The economy and the steel industry shifted gears after World War II. President Harry S. Truman called on the steel industry to expand its capacity, produce more steel, and lower prices, but industry officials resisted. Still, the 1950s and 1960s brought almost continuous growth and expansion for Weirton Steel. New blast furnaces, products, and production methods were developed. In 1960 Weirton continued its commitment to research by beginning construction on a steel research center. Concerns about pollution inspired new measures, such as the institution of open hearth smoke controls in 1963 and studies on the environmental effects of steel production.
Declining Fortunes for the Steel Industry
By the time Ernest Weir died in 1957, there were signs of bad times ahead for the steel industry. Throughout the 1950s, for example, total U.S. steel exports remained static, and the nation's share of the world steel trade dropped from 53.6 percent in 1947 to 6.9 percent in 1960. Most of this decline was the result of postwar reconstruction in Japan and Europe and these countries' reintegration into the world economy, and not to a decline in steel use. Instead of relying on domestic steel producers, U.S. industrial firms imported increasing quantities of steel from abroad. In fact, between 1950 and 1965, total U.S. imports of steel grew from 1,077 tons to 10,383 tons.
The rise in imports, coupled with mounting labor costs, crippled the U.S. steel industry. Debates raged between the industry and the government over the imposition of price controls and the enactment of protectionist measures. In 1969 the federal government finally imposed import quotas for foreign steel.
Throughout the 1960s, Weirton Steel developed new products and production methods. In 1967 the company began making basic oxygen steel. In 1968, Weirton Steel inaugurated its continuous casting process, which represented a fundamental change in production technique. A new four-strand slab caster boosted production, efficiency, and quality at the main plant. In 1973 a coke plant, which provided coke for the Weirton plants, went into operation.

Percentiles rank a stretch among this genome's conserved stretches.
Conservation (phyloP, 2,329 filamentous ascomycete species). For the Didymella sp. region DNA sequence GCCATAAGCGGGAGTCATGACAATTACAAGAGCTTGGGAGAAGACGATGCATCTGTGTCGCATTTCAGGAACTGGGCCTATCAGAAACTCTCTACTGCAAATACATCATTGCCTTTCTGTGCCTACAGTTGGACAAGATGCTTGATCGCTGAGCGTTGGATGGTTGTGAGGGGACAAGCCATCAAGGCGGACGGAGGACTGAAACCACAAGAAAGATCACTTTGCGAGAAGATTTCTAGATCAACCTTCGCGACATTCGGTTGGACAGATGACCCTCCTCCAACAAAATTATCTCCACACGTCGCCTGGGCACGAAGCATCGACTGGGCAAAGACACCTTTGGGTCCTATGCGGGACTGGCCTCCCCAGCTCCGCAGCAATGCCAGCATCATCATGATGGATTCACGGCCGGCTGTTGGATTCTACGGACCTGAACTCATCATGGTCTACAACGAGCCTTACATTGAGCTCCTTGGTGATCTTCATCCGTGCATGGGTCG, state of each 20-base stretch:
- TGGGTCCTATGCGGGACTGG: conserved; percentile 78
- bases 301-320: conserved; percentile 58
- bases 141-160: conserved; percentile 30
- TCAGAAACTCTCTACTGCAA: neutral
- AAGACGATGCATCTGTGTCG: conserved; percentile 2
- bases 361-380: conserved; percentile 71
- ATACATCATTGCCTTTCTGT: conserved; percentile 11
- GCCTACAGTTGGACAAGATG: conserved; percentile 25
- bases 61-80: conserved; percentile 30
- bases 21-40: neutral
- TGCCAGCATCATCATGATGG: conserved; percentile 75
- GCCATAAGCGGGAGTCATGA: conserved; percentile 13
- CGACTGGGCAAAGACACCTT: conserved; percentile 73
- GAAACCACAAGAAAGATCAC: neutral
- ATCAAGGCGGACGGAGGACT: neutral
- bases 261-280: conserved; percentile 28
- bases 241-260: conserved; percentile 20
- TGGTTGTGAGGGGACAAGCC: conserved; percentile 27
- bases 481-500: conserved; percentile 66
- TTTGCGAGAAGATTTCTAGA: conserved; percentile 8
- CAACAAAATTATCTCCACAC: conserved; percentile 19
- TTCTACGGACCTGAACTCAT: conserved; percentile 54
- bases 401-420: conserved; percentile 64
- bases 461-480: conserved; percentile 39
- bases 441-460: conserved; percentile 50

National and Weirton's Diverging Interests
During the 1970s the interests of Weirton Steel and its parent company, National Steel, increasingly diverged. Throughout the 1960s and 1970s, National Steel, then America's third largest steelmaker, used its earnings to diversify--buying interests in savings and loans, and investing in the production of aluminum--rather than investing in its current facilities. Eventually, National Steel began to plan for a future that did not include Weirton and its 13,000 employees.
When National Steel began to consider closing the Weirton plant for three weeks in 1977, it was an ominous foreshadowing of events to come. The slipping economy aggravated Weirton Steel's situation. With the inflation of the late 1970s, and the recession of the 1980s, Weirton's fortunes took a turn for the worse. Between 1978 and 1982, net sales decreased from $1.09 billion to $904 million, while operating expenses soared from $79 million to $103 million. Pretax earnings plunged from $16 million in 1978 to a loss of $104 million in 1982.
At the same time, shipment of products declined from 2.94 million tons in 1978 to 1.68 million tons in 1982. At this point, tin-plate accounted for about half of Weirton's shipments, with galvanized steel accounting for about one-fifth, and cold-roll steel and hot rolled bands representing about one tenth of shipments each.
The slowdowns took their toll. In 1981, Weirton Steel experienced the first major layoffs in its history. By the end of the year, more than 3,000 workers had lost their jobs. As the town's economy ground to a halt, workers were forced onto public aid, peripheral businesses began to decline, and Weirton's young began to leave in increasing numbers. The company's coke plant closed in 1982, and 275 more workers were laid off.